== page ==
During the 1930s, industrial architecture found its place on the international and French scene with the arrival of the Modern Movement. Among achievements closest to this movement were the « Bronze industriel » (copper alloy fittings) (1934) and the former BSN company (glass-making company) (1930), both located in Bobigny. The Cusenier distillerie, built in 1939 was located in la Courneuve.
The origin and success of brick-made architecture in the industrial world seems to be due to publicity made around the new printing press Illustration inaugurated in 1933, in Bobigny, in the presence of the Minister of Home Affairs. Today, the former printing press ilustration factory hosts the Paris 13 Bobigny campus.
The magazine Illustration founded in 1843 had a resounding success with the public due to the original idea of the creator to insert illustrations, sketches and photographs (hence its name) in order to enhance stories and investigations. Less than a century later, in the early 1930s, the newspaper was printing more than two thousand copies.
It was imperative to expand and modernize especially as the board of directors wanted to be equipped with machines adapted for rotogravure and offset, in order to reproduce colour drawings and photographs. The offices in Paris located on rue Saint Georges were preserved, but the editor of this weekly magazine acquired, in 1931, thirty hectares of market gardens in Bobigny, on the site of the "Vache-à-l'aise", which is today a hotspot for archeological excavations in Bobigny, in order to build his new printing press.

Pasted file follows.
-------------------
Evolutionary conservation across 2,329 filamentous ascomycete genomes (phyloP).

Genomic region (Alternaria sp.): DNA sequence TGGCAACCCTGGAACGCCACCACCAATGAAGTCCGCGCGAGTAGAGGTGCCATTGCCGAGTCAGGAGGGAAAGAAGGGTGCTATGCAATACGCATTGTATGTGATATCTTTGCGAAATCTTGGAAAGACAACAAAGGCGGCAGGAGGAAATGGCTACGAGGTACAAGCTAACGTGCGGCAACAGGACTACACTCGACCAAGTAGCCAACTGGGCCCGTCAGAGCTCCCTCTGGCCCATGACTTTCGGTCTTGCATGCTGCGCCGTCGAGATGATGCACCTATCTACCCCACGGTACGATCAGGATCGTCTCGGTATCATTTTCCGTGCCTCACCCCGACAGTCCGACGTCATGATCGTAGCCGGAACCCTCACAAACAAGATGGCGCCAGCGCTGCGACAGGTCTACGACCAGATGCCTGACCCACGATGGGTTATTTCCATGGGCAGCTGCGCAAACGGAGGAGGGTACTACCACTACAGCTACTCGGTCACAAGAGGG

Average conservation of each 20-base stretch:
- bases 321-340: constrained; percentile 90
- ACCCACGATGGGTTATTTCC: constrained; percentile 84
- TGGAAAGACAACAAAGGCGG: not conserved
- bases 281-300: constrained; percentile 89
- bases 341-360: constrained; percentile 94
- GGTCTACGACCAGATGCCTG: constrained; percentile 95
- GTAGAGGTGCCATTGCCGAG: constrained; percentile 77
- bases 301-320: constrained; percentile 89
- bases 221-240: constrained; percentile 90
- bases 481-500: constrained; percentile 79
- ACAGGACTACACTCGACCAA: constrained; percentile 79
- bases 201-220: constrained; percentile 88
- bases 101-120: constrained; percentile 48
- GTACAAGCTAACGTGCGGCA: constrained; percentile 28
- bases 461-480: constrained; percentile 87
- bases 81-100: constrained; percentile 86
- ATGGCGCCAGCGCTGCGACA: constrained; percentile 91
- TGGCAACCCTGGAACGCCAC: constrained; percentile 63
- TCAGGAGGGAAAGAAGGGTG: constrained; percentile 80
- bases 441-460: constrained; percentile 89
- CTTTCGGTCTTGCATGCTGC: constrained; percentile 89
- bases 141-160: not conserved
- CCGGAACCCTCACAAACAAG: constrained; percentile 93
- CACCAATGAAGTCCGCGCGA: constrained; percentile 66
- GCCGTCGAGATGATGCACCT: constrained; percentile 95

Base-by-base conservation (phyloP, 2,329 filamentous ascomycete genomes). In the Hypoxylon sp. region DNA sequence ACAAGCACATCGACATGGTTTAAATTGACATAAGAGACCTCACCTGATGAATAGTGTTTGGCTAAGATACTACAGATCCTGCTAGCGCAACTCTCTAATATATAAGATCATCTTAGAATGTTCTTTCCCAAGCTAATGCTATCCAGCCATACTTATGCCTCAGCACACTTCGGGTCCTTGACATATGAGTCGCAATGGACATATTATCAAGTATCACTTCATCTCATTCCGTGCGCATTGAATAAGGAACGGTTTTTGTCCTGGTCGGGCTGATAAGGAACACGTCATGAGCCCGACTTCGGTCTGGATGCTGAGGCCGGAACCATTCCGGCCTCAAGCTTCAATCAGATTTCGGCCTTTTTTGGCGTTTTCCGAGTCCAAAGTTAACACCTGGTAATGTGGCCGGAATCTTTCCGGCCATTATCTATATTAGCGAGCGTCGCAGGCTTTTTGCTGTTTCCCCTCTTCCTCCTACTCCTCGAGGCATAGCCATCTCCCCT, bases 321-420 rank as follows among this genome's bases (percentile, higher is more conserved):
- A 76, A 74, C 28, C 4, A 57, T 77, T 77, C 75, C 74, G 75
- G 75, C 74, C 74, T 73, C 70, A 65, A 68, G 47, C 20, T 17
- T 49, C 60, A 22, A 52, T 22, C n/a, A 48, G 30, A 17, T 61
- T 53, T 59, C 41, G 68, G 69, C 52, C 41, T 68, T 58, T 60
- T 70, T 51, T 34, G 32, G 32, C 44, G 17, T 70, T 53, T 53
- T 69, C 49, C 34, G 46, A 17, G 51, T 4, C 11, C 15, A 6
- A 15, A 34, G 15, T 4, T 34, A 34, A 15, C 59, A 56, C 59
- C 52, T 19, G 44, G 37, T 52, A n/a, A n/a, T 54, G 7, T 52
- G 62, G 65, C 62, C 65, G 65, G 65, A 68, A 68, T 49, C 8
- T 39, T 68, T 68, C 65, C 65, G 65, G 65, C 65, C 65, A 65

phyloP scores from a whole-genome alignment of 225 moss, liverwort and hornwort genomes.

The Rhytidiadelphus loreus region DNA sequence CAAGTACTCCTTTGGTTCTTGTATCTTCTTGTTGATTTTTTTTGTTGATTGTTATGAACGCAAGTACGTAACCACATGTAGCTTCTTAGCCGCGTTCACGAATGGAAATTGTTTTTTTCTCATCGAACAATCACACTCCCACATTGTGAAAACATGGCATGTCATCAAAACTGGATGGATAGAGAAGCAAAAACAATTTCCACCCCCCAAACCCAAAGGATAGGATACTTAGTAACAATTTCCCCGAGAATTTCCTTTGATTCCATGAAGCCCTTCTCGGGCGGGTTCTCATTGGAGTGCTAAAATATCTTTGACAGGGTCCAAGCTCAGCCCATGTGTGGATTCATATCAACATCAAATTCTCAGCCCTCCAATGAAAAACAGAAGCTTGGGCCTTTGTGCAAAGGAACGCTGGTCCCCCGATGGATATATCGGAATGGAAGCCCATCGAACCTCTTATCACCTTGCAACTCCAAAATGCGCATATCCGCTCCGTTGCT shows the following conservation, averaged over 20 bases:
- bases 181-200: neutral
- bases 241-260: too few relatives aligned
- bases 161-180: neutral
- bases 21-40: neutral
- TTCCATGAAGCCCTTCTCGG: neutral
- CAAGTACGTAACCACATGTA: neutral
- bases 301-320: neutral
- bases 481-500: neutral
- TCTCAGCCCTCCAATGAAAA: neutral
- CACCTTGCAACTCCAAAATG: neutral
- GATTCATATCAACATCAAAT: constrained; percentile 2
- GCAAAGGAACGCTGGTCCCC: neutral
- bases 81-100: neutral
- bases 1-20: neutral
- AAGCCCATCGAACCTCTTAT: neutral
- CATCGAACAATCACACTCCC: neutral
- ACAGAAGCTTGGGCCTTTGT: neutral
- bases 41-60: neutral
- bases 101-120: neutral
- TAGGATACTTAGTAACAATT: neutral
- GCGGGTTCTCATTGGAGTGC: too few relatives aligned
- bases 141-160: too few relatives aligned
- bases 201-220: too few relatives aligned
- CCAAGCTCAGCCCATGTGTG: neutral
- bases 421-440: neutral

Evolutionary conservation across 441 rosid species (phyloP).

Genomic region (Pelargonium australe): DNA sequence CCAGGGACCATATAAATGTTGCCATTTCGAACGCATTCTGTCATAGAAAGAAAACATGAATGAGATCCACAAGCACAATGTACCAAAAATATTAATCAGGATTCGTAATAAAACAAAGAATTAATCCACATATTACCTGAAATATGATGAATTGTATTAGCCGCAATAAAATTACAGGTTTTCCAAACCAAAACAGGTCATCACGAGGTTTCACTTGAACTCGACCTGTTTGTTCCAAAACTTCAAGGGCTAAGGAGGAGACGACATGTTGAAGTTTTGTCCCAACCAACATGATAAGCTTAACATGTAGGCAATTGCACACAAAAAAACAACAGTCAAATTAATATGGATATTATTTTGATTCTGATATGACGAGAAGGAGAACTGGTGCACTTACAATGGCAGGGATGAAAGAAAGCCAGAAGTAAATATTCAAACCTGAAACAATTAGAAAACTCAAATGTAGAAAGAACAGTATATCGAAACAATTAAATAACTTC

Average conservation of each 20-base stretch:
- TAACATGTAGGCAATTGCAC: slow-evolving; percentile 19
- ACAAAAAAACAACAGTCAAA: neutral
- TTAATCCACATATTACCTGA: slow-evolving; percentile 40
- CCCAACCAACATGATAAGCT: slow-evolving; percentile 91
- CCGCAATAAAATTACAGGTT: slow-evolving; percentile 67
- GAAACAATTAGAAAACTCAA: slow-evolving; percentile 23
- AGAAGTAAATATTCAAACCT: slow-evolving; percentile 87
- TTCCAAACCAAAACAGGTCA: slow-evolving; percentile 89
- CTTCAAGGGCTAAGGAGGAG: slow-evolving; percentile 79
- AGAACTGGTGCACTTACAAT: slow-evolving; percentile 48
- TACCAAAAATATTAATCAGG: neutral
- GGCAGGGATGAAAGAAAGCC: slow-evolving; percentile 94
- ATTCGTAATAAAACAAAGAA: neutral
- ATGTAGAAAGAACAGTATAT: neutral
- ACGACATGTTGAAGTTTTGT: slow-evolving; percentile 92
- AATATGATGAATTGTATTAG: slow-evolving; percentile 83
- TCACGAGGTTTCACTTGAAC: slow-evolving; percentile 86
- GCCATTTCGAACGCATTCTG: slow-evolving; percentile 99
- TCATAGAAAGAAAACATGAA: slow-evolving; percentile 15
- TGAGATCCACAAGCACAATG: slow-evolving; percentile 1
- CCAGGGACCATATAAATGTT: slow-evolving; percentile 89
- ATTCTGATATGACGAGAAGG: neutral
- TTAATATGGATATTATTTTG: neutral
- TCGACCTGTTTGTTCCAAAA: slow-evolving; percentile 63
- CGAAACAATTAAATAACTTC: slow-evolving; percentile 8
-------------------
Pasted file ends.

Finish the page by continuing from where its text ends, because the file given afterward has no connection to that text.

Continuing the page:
The General Secretary of the company, Louis Baschet, was at the origin of the conception of the project of the new printing press, based on two essential principles: rationality and esthetics. Regarding rationalization, all stages of production were concentrated in the same place. The three levels of the building corresponded to the three stages of manufacture of the magazine: composition, printing, book-binding, limiting thus the continuous comings and goings.
For the inauguration, the Illustration company released a special issue on July 1st, 1933, which was entirely dedicated to the new building, the spearhead of industrial architecture of those years, in which you could read: "Louis Baschet, for the last few months, has, in his mind, imagined the lay-out of the future plant.. To perfect his documentation, he visited similar installations, whether it be in France or abroad. He had made several study trips to the United States, England and Germany. And then, did he not have with him the expertise of collaborators : René Lefébure, head of drawings and Illustration department for the esthetic aspect and Henry Hischmann, who engineered the technical part ? It was exclusively with them that he wanted to work: Louis Baschet, René Lefébure and Henri Hischmann, and he added to the list, his assistant Henri Tannière; they were truly the brains who decided to create this rational and harmonious steel and concrete framework in Bobigny."
The weights of the machine imposed heavy burdens on the floors and the conventional metal structure was replaced by a system of reinforced concrete columns and beams. This system was cheaper and allowed for greater loads that could reach four thousand kilos per square meter. The volumes of the machines at that time dictated the size of the premises where the bays of the ground floor reached 25.50 meters in length and six meters in height from floor to ceiling, five meters for the first floor and 3.8 meters for the second.